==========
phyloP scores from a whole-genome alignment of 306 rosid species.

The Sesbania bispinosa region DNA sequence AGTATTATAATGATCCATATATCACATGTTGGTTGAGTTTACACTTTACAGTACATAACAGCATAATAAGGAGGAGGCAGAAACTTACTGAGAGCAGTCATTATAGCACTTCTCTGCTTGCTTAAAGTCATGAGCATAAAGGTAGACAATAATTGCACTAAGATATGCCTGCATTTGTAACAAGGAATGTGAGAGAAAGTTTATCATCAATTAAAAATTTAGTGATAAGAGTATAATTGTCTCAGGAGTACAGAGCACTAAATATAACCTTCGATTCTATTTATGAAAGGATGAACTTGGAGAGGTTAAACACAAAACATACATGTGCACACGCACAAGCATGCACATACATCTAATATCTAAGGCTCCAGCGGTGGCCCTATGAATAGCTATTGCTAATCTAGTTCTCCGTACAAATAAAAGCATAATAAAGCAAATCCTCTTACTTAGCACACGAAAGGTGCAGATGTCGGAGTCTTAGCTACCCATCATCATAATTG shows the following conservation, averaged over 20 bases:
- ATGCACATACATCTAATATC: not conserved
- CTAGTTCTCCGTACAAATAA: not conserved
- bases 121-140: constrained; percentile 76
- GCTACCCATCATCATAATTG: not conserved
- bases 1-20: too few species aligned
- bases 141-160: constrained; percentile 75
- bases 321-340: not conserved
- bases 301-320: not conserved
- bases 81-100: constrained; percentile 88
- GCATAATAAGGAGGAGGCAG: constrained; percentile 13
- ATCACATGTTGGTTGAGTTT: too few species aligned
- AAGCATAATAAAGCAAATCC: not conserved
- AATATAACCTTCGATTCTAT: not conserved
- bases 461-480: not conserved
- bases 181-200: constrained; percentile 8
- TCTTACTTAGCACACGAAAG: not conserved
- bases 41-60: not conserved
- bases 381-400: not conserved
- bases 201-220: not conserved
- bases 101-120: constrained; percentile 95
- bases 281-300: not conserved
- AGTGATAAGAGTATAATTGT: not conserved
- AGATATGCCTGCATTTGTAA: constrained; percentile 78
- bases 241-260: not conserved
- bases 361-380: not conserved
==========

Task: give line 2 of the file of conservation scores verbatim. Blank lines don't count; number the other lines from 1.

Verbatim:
The Sesbania bispinosa region DNA sequence AGTATTATAATGATCCATATATCACATGTTGGTTGAGTTTACACTTTACAGTACATAACAGCATAATAAGGAGGAGGCAGAAACTTACTGAGAGCAGTCATTATAGCACTTCTCTGCTTGCTTAAAGTCATGAGCATAAAGGTAGACAATAATTGCACTAAGATATGCCTGCATTTGTAACAAGGAATGTGAGAGAAAGTTTATCATCAATTAAAAATTTAGTGATAAGAGTATAATTGTCTCAGGAGTACAGAGCACTAAATATAACCTTCGATTCTATTTATGAAAGGATGAACTTGGAGAGGTTAAACACAAAACATACATGTGCACACGCACAAGCATGCACATACATCTAATATCTAAGGCTCCAGCGGTGGCCCTATGAATAGCTATTGCTAATCTAGTTCTCCGTACAAATAAAAGCATAATAAAGCAAATCCTCTTACTTAGCACACGAAAGGTGCAGATGTCGGAGTCTTAGCTACCCATCATCATAATTG shows the following conservation, averaged over 20 bases: